Clinical evaluation of anaemia in sheep: early trials

16 Apr 2012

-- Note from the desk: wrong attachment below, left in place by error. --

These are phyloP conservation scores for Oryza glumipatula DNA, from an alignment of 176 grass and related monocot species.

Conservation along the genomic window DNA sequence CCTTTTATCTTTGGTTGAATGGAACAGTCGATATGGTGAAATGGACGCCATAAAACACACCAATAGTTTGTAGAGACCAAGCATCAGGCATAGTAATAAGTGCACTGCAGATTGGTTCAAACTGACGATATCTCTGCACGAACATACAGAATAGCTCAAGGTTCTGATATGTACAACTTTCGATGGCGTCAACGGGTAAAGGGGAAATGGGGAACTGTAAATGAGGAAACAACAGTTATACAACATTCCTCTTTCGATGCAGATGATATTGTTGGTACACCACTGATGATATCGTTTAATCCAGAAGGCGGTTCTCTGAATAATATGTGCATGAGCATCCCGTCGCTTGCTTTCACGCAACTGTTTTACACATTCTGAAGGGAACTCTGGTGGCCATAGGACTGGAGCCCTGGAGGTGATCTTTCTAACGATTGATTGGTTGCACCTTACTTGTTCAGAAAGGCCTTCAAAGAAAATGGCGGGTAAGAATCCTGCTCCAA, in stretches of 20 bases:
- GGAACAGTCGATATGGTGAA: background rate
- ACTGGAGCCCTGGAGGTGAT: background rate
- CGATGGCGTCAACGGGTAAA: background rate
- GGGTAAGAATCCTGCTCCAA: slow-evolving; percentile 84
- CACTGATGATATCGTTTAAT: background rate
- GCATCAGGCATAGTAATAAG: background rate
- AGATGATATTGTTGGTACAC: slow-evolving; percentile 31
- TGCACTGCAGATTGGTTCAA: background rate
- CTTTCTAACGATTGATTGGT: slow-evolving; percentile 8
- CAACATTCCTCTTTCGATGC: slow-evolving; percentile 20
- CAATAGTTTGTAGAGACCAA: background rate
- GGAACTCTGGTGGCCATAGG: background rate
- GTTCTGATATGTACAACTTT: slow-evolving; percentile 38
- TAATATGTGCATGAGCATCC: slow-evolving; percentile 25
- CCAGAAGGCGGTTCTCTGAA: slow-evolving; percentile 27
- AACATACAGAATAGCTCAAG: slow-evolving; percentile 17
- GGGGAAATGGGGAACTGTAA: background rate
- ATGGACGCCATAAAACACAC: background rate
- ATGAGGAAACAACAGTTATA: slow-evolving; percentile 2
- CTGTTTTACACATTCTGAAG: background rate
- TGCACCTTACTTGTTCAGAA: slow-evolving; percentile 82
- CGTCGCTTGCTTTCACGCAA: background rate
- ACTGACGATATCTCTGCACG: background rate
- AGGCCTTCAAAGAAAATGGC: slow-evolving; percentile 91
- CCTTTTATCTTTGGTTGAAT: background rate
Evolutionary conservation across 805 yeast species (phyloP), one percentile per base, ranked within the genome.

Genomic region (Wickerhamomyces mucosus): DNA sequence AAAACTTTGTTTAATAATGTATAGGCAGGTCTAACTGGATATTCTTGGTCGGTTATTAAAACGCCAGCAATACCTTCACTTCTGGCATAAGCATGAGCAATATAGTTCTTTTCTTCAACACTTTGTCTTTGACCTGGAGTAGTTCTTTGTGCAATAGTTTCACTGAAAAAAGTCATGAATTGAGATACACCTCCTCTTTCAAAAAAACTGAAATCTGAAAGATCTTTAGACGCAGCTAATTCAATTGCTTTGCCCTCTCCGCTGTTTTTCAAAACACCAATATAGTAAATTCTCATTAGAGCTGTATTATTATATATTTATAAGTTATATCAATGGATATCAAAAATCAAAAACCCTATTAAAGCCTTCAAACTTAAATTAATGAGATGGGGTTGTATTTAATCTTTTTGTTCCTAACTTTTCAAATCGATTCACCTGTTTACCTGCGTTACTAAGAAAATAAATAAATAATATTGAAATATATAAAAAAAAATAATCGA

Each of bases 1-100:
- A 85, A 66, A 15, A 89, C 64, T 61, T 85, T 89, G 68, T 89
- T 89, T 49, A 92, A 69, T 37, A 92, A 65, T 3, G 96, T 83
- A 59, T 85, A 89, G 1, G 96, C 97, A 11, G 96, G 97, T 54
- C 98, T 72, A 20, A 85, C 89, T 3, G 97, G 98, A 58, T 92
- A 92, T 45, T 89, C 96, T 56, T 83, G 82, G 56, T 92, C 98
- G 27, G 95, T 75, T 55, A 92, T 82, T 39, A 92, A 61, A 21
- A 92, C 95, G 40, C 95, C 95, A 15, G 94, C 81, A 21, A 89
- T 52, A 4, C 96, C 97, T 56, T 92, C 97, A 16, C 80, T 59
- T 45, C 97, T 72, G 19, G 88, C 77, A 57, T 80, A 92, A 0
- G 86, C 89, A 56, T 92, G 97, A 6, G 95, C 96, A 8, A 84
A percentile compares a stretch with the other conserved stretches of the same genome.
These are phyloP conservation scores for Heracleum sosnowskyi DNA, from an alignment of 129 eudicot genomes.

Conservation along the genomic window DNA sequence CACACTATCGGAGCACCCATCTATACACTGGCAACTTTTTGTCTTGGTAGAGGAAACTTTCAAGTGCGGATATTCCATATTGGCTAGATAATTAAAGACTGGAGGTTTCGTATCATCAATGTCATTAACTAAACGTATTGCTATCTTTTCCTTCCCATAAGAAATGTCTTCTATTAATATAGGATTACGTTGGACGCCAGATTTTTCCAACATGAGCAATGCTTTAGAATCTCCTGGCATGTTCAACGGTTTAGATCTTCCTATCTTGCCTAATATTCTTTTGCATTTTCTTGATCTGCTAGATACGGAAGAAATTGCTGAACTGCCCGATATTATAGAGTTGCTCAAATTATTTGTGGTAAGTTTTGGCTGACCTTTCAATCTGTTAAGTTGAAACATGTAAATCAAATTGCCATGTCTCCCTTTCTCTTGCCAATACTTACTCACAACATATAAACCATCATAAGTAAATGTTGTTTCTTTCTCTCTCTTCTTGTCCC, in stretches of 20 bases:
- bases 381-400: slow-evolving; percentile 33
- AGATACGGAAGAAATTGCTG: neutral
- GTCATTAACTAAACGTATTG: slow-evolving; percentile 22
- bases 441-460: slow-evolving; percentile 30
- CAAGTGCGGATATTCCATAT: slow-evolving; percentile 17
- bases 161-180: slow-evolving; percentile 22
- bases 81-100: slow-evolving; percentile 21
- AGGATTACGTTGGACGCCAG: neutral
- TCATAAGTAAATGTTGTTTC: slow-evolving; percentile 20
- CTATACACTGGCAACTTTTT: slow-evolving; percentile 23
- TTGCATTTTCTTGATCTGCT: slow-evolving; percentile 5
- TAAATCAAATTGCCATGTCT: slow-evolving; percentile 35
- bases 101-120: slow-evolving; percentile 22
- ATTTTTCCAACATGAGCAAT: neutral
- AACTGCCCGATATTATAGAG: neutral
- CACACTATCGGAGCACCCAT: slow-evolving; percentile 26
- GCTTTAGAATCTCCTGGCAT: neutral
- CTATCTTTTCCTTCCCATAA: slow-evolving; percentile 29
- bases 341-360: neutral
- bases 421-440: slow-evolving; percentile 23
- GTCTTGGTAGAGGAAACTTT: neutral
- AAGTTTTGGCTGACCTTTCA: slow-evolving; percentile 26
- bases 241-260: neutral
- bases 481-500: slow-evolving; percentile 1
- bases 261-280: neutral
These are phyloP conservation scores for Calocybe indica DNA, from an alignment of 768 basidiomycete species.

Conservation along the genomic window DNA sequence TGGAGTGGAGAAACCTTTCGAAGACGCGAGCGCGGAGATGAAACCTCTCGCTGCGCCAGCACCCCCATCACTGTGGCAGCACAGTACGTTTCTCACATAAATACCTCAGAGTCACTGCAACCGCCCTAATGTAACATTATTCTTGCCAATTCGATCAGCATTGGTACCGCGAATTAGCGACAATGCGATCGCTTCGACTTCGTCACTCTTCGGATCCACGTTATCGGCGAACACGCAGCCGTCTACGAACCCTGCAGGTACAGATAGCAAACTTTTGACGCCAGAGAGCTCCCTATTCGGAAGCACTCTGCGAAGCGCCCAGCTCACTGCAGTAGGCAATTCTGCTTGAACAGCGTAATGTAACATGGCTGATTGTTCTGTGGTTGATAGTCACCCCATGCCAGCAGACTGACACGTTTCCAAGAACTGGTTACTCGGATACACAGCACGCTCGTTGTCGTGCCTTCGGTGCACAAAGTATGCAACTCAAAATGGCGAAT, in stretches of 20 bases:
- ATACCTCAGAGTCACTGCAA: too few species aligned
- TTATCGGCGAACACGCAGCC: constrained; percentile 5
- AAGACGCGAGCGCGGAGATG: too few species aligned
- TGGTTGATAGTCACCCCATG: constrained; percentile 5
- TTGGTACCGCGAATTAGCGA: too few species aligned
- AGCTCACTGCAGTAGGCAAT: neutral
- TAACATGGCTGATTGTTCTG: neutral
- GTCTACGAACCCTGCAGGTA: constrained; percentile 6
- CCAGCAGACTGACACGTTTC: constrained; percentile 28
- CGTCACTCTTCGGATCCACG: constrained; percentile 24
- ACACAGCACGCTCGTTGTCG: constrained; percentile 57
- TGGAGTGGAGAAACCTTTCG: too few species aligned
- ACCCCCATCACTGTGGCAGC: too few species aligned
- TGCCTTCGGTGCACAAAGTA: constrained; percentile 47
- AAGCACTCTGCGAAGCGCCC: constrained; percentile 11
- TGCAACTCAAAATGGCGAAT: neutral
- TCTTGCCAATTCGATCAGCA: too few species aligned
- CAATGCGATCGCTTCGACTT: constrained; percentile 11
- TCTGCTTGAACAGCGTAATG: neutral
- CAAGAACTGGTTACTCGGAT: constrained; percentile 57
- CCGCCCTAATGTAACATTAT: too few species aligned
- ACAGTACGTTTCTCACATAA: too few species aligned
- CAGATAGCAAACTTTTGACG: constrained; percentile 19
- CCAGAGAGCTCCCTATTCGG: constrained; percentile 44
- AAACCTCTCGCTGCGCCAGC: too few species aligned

Trials were conducted on a farm in Mpumalanga Province in South Africa to test the possibility of grading the colour of the ocular mucous membranes of sheep as an indication of the extent to which the animals are affected by Haemonchus contortus infection. The range of observed colour shades were classified into five categories, from red, through red-pink, pink and pink-white to white. Over a period of 125 days routine drenching of a flock of 388 sheep on irrigated kikuyu ( Pennisetum clandestinum) pasture was terminated. During this time the animals were examined at practically weekly intervals and haematocrit determinations done for all the sheep with pale conjunctivae. Only those sheep having a haematocrit of 15% or lower were treated. Compared to a previous drenching tempo of close to every 3 weeks during the Haemonchus season on the farm, drenching was reduced by approximately 90%, as 70% of the sheep did not require salvage drenching and only 10% of the flock had to be given more than one salvage treatment. At the time of the trial the five clinical classifications were not related to predetermined haematocrit categories. However, when compared to categories that were set in later trials, 94% of the clinical estimates in the present trial were either in the correct haematocrit category, or, if not, the sheep were probably not disadvantaged by the errors. In 2.6% of cases the incorrect estimate may have placed the sheep concerned in jeopardy, as the haematocrit values were so low that salvage drenching was required, while the sheep were not regarded as anaemic. Changes in the mean haematocrit values of drenched and undrenched sheep were mirrored reciprocally by the changes in clinical colour estimates. Lactating ewes were by far the most susceptible class of sheep, as only 44.6% of them were able to manage without drenching, compared to 83% of dry, and 70.6% of pregnant ewes. Correlations between the haematocrits and clinical estimates were highly significant, although the associations were not high enough to give reasonable surety that the haematocrit values of individual animals could be predicted with confidence from their clinical classifications. Exceptionally large numbers of worms were recovered from seven of the 14 sheep that were culled because of age at the end of the trial, but these were reflected neither in their faecal worm egg counts, nor, with one exception only, in clinical signs.